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How to Identify a Hawk in Michigan

| Updated November 01, 2017

Things You'll Need

  • Binoculars

  • Raptor field guide

  • Pencil

  • Paper


  • A hawk may not linger where you see it, so keep the pencil and paper handy to jot down any identifying marks of the hawk before it moves on.

There are many species of hawk that make the varied regions of Michigan their home. The key to identifying them quickly and reliably involves practice and continued familiarization with their characteristic appearance (such as plumage, beak, and size differences), habitats (some species are far more likely to be seen around waterways than others) and behaviors (such as nesting, defensive, and hunting techniques).

Familiarize yourself with breeds of raptor which are indigenous to the area. This will not just help you identify different species of hawks, but will also allow you to identify hawks from other types of raptor, such as vultures, eagles, and owls. Owl species typically have flattened faces and large eyes that are highly visible at a distance, whereas eagles are much larger -- sometimes double the size -- of most hawks.

Learn to distinguish the flying profile of hawks from those of other raptors. Hawks, when visible from the ground, will glide on warm air currents, and flap their wings only intermittently. Their wings are usually extended almost perpendicular to their body rather than bent (as a falcon's would be), broad when compared to their body, and the primary (fingertip) feathers are barely visible at the edges of blunted wingtips.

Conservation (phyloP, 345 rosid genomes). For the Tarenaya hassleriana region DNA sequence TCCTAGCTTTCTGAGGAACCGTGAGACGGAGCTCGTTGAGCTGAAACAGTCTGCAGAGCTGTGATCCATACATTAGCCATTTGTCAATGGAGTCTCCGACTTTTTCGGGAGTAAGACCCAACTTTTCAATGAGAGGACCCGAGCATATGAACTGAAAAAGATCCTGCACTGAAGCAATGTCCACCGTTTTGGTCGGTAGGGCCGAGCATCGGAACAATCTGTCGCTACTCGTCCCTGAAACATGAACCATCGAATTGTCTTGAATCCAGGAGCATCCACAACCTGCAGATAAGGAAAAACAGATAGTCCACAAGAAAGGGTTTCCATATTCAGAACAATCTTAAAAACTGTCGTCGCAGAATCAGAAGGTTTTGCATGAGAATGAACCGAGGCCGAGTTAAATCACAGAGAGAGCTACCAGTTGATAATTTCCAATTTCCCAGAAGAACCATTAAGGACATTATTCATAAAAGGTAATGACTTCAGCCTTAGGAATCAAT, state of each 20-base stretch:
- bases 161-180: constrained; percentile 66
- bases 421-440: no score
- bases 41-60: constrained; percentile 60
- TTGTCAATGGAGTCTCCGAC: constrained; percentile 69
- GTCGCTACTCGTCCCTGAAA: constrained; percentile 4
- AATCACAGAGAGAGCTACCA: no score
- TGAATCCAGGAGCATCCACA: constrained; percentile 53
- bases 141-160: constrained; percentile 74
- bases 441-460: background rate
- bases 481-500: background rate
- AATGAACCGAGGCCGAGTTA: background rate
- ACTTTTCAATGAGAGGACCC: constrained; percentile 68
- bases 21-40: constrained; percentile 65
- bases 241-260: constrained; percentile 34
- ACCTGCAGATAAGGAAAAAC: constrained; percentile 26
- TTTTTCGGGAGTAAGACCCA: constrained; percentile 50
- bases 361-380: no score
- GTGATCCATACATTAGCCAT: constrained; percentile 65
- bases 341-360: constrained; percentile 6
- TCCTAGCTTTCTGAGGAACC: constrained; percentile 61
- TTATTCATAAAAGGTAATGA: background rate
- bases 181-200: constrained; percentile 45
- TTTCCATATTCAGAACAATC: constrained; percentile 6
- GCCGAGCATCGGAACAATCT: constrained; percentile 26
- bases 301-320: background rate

Use your binoculars if necessary to identify the beak color and shape. Beak color and shape, more than plumage, can help you correctly identify birds. Almost every raptor has a unique beak profile, but many species -- especially juveniles -- have similar plumage.

Compare the back plumage to the underside plumage. If there is a stark difference between the two, you are that much closer to identifying your hawk. Sharp-shinned and red-tail hawks are the most common hawks in Michigan with strongly varying plumage from top to bottom, while hawks that have matching underside and back plumage may be an osprey or rough-legged hawk.

Take note of the environment in which you see the hawk. Ospreys and Sharp-shinned hawks are most common around waterways, as their diet consists primarily of fish. Red-tailed and rough-legged hawks are common in woodlands, farmland, and even sometimes in cities.